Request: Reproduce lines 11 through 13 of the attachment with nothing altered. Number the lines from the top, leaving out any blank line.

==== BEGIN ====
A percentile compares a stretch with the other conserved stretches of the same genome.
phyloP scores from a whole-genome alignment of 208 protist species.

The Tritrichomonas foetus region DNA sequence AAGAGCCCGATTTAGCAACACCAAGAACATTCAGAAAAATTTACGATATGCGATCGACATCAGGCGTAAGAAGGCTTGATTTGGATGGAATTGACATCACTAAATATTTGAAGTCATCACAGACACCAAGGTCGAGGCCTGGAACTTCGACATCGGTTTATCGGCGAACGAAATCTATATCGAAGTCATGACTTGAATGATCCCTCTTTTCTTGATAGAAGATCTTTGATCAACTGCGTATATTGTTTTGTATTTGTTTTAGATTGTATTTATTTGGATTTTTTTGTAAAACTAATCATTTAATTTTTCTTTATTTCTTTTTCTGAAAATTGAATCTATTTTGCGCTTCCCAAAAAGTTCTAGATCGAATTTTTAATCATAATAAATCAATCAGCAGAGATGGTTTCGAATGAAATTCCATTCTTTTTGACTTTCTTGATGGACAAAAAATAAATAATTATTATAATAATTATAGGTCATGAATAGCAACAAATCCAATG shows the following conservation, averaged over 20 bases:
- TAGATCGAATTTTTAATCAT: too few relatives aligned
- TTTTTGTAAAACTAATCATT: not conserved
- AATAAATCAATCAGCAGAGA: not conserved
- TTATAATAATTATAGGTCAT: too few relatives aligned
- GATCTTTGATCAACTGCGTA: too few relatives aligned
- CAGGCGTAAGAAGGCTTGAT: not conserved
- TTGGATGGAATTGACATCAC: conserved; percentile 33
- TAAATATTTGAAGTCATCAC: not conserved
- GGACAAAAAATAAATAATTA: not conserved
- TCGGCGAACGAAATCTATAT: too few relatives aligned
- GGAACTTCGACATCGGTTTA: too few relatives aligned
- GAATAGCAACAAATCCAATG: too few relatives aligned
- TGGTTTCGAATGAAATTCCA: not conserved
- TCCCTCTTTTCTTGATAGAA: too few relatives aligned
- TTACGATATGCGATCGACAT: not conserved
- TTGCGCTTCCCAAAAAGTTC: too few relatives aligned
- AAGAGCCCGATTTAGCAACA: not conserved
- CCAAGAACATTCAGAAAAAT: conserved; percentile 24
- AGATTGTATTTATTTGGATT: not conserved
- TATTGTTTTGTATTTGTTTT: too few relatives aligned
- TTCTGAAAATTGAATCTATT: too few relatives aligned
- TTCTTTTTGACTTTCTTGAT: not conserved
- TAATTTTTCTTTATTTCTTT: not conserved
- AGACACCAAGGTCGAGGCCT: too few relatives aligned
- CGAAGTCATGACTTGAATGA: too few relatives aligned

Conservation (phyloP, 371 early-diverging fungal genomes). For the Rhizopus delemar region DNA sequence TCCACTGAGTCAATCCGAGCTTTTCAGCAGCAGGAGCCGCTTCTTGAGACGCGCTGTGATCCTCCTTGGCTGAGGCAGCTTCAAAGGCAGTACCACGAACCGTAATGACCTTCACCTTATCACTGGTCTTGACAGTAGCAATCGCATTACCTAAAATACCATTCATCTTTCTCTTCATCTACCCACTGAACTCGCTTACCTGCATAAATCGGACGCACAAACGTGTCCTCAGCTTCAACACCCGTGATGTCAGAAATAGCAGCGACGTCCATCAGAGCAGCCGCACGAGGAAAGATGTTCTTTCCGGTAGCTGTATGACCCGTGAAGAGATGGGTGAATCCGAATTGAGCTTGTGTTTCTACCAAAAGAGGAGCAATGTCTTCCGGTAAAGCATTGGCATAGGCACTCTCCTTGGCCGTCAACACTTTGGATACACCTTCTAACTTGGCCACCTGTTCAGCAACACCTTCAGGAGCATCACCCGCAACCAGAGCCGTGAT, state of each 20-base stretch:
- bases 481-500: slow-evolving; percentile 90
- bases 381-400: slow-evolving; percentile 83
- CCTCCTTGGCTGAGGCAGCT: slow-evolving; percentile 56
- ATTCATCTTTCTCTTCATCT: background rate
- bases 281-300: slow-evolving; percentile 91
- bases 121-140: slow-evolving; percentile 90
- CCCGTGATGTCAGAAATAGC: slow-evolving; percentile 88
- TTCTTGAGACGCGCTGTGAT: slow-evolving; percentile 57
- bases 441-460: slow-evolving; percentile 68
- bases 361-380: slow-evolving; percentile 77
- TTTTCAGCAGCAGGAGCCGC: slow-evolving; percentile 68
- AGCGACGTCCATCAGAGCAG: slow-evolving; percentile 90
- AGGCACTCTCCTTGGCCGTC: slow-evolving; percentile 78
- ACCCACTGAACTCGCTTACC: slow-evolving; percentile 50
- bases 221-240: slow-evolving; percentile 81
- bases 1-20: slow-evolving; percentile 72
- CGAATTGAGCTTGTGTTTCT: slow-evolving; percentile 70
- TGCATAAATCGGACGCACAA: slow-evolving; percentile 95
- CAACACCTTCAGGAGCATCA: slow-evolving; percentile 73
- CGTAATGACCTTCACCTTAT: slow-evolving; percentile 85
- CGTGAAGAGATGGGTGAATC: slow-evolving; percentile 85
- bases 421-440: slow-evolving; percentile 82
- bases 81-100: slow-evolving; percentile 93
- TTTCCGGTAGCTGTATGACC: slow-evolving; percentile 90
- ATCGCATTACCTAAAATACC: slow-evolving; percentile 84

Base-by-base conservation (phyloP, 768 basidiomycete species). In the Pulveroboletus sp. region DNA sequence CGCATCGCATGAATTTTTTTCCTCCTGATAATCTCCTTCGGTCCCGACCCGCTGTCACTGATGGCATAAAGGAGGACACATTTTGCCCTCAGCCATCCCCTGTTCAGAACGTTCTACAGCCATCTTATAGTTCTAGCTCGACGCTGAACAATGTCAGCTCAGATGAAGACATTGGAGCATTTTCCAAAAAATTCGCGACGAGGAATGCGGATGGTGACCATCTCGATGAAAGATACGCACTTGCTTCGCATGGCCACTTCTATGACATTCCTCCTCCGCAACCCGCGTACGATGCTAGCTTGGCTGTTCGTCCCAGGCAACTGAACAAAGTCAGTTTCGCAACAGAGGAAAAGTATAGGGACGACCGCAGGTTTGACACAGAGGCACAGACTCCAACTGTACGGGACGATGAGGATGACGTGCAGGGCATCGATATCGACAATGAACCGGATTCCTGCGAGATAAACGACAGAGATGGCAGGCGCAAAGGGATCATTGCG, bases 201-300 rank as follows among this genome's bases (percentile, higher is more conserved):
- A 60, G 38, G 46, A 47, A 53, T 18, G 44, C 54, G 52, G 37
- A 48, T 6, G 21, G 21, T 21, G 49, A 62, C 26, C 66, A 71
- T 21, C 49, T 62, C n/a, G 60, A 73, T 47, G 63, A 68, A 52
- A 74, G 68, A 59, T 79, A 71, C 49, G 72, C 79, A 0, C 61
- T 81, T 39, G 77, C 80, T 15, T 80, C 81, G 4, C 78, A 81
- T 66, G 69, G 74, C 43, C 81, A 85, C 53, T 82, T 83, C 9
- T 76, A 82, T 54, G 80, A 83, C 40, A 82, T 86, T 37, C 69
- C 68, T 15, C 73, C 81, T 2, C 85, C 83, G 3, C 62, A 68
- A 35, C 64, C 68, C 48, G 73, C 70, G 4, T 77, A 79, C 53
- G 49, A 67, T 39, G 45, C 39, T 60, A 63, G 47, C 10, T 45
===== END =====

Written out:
- TAAATATTTGAAGTCATCAC: not conserved
- GGACAAAAAATAAATAATTA: not conserved
- TCGGCGAACGAAATCTATAT: too few relatives aligned